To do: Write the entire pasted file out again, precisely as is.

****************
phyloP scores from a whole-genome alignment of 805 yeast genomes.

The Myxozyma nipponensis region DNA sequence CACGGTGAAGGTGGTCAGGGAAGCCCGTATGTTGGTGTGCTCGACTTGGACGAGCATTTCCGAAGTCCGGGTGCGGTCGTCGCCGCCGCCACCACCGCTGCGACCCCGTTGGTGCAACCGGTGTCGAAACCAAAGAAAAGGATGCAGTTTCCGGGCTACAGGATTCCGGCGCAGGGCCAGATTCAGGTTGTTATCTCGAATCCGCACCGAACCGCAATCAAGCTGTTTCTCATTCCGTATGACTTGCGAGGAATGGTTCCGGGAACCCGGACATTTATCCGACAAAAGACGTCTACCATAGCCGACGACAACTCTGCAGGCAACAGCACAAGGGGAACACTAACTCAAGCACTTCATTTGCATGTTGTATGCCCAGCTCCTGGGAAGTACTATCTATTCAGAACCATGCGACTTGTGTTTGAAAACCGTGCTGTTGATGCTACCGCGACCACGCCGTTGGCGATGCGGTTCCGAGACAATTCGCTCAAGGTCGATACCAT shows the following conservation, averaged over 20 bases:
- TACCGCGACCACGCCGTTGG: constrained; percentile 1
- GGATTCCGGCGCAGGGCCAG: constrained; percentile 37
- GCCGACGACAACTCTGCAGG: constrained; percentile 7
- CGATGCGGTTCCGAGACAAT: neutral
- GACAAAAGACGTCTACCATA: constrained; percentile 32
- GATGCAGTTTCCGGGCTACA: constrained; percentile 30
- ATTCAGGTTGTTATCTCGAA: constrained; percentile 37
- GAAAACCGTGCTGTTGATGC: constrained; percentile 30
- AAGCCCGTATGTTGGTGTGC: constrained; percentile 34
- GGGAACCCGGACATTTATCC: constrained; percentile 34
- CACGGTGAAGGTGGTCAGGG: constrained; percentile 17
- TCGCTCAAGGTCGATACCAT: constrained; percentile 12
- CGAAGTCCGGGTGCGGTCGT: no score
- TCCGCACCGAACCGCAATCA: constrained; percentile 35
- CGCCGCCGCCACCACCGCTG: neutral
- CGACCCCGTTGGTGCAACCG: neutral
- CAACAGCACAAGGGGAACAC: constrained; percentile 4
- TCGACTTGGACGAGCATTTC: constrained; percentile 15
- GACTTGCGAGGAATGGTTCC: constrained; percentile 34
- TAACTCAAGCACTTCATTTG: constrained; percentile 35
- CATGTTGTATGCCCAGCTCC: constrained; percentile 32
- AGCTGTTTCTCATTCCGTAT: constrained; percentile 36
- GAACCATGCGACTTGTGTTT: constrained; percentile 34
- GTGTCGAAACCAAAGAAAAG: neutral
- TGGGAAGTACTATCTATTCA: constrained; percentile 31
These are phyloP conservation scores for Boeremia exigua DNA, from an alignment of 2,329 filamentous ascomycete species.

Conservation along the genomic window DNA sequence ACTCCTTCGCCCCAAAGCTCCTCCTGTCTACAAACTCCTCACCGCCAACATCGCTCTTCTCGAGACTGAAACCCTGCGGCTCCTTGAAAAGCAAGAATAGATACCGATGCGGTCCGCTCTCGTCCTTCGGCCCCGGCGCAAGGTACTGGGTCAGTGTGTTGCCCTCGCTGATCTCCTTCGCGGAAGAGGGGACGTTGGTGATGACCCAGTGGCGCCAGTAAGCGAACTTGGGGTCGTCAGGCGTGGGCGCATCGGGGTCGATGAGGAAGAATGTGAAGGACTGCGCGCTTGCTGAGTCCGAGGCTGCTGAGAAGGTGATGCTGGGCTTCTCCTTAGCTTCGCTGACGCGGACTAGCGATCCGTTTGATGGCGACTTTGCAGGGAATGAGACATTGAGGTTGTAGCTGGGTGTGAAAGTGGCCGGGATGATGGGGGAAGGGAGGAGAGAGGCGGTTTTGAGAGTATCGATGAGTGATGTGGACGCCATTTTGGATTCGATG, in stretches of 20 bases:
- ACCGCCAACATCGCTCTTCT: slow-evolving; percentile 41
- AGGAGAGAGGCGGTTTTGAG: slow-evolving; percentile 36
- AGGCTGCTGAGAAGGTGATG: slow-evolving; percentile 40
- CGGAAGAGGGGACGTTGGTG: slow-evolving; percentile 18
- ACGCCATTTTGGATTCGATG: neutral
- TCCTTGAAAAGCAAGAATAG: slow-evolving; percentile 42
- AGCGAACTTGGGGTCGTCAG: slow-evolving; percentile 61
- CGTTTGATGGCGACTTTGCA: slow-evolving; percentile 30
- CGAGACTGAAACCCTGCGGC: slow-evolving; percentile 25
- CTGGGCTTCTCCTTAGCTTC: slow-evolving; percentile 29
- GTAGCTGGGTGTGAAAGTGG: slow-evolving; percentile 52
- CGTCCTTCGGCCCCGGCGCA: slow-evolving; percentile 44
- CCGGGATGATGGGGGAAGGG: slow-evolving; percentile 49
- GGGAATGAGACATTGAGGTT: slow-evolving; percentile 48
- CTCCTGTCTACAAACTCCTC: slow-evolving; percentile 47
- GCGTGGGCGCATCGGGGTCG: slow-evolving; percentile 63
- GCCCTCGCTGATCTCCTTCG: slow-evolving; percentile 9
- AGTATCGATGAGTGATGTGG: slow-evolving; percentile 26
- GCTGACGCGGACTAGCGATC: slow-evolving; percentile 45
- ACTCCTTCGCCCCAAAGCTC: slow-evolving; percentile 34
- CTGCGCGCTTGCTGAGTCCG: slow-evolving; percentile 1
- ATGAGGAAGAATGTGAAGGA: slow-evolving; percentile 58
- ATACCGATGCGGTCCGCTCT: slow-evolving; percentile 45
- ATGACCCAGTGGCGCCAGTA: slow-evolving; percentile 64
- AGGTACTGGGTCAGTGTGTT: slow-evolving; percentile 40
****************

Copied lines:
phyloP scores from a whole-genome alignment of 805 yeast genomes.

The Myxozyma nipponensis region DNA sequence CACGGTGAAGGTGGTCAGGGAAGCCCGTATGTTGGTGTGCTCGACTTGGACGAGCATTTCCGAAGTCCGGGTGCGGTCGTCGCCGCCGCCACCACCGCTGCGACCCCGTTGGTGCAACCGGTGTCGAAACCAAAGAAAAGGATGCAGTTTCCGGGCTACAGGATTCCGGCGCAGGGCCAGATTCAGGTTGTTATCTCGAATCCGCACCGAACCGCAATCAAGCTGTTTCTCATTCCGTATGACTTGCGAGGAATGGTTCCGGGAACCCGGACATTTATCCGACAAAAGACGTCTACCATAGCCGACGACAACTCTGCAGGCAACAGCACAAGGGGAACACTAACTCAAGCACTTCATTTGCATGTTGTATGCCCAGCTCCTGGGAAGTACTATCTATTCAGAACCATGCGACTTGTGTTTGAAAACCGTGCTGTTGATGCTACCGCGACCACGCCGTTGGCGATGCGGTTCCGAGACAATTCGCTCAAGGTCGATACCAT shows the following conservation, averaged over 20 bases:
- TACCGCGACCACGCCGTTGG: constrained; percentile 1
- GGATTCCGGCGCAGGGCCAG: constrained; percentile 37
- GCCGACGACAACTCTGCAGG: constrained; percentile 7
- CGATGCGGTTCCGAGACAAT: neutral
- GACAAAAGACGTCTACCATA: constrained; percentile 32
- GATGCAGTTTCCGGGCTACA: constrained; percentile 30
- ATTCAGGTTGTTATCTCGAA: constrained; percentile 37
- GAAAACCGTGCTGTTGATGC: constrained; percentile 30
- AAGCCCGTATGTTGGTGTGC: constrained; percentile 34
- GGGAACCCGGACATTTATCC: constrained; percentile 34
- CACGGTGAAGGTGGTCAGGG: constrained; percentile 17
- TCGCTCAAGGTCGATACCAT: constrained; percentile 12
- CGAAGTCCGGGTGCGGTCGT: no score
- TCCGCACCGAACCGCAATCA: constrained; percentile 35
- CGCCGCCGCCACCACCGCTG: neutral
- CGACCCCGTTGGTGCAACCG: neutral
- CAACAGCACAAGGGGAACAC: constrained; percentile 4
- TCGACTTGGACGAGCATTTC: constrained; percentile 15
- GACTTGCGAGGAATGGTTCC: constrained; percentile 34
- TAACTCAAGCACTTCATTTG: constrained; percentile 35
- CATGTTGTATGCCCAGCTCC: constrained; percentile 32
- AGCTGTTTCTCATTCCGTAT: constrained; percentile 36
- GAACCATGCGACTTGTGTTT: constrained; percentile 34
- GTGTCGAAACCAAAGAAAAG: neutral
- TGGGAAGTACTATCTATTCA: constrained; percentile 31
These are phyloP conservation scores for Boeremia exigua DNA, from an alignment of 2,329 filamentous ascomycete species.

Conservation along the genomic window DNA sequence ACTCCTTCGCCCCAAAGCTCCTCCTGTCTACAAACTCCTCACCGCCAACATCGCTCTTCTCGAGACTGAAACCCTGCGGCTCCTTGAAAAGCAAGAATAGATACCGATGCGGTCCGCTCTCGTCCTTCGGCCCCGGCGCAAGGTACTGGGTCAGTGTGTTGCCCTCGCTGATCTCCTTCGCGGAAGAGGGGACGTTGGTGATGACCCAGTGGCGCCAGTAAGCGAACTTGGGGTCGTCAGGCGTGGGCGCATCGGGGTCGATGAGGAAGAATGTGAAGGACTGCGCGCTTGCTGAGTCCGAGGCTGCTGAGAAGGTGATGCTGGGCTTCTCCTTAGCTTCGCTGACGCGGACTAGCGATCCGTTTGATGGCGACTTTGCAGGGAATGAGACATTGAGGTTGTAGCTGGGTGTGAAAGTGGCCGGGATGATGGGGGAAGGGAGGAGAGAGGCGGTTTTGAGAGTATCGATGAGTGATGTGGACGCCATTTTGGATTCGATG, in stretches of 20 bases:
- ACCGCCAACATCGCTCTTCT: slow-evolving; percentile 41
- AGGAGAGAGGCGGTTTTGAG: slow-evolving; percentile 36
- AGGCTGCTGAGAAGGTGATG: slow-evolving; percentile 40
- CGGAAGAGGGGACGTTGGTG: slow-evolving; percentile 18
- ACGCCATTTTGGATTCGATG: neutral
- TCCTTGAAAAGCAAGAATAG: slow-evolving; percentile 42
- AGCGAACTTGGGGTCGTCAG: slow-evolving; percentile 61
- CGTTTGATGGCGACTTTGCA: slow-evolving; percentile 30
- CGAGACTGAAACCCTGCGGC: slow-evolving; percentile 25
- CTGGGCTTCTCCTTAGCTTC: slow-evolving; percentile 29
- GTAGCTGGGTGTGAAAGTGG: slow-evolving; percentile 52
- CGTCCTTCGGCCCCGGCGCA: slow-evolving; percentile 44
- CCGGGATGATGGGGGAAGGG: slow-evolving; percentile 49
- GGGAATGAGACATTGAGGTT: slow-evolving; percentile 48
- CTCCTGTCTACAAACTCCTC: slow-evolving; percentile 47
- GCGTGGGCGCATCGGGGTCG: slow-evolving; percentile 63
- GCCCTCGCTGATCTCCTTCG: slow-evolving; percentile 9
- AGTATCGATGAGTGATGTGG: slow-evolving; percentile 26
- GCTGACGCGGACTAGCGATC: slow-evolving; percentile 45
- ACTCCTTCGCCCCAAAGCTC: slow-evolving; percentile 34
- CTGCGCGCTTGCTGAGTCCG: slow-evolving; percentile 1
- ATGAGGAAGAATGTGAAGGA: slow-evolving; percentile 58
- ATACCGATGCGGTCCGCTCT: slow-evolving; percentile 45
- ATGACCCAGTGGCGCCAGTA: slow-evolving; percentile 64
- AGGTACTGGGTCAGTGTGTT: slow-evolving; percentile 40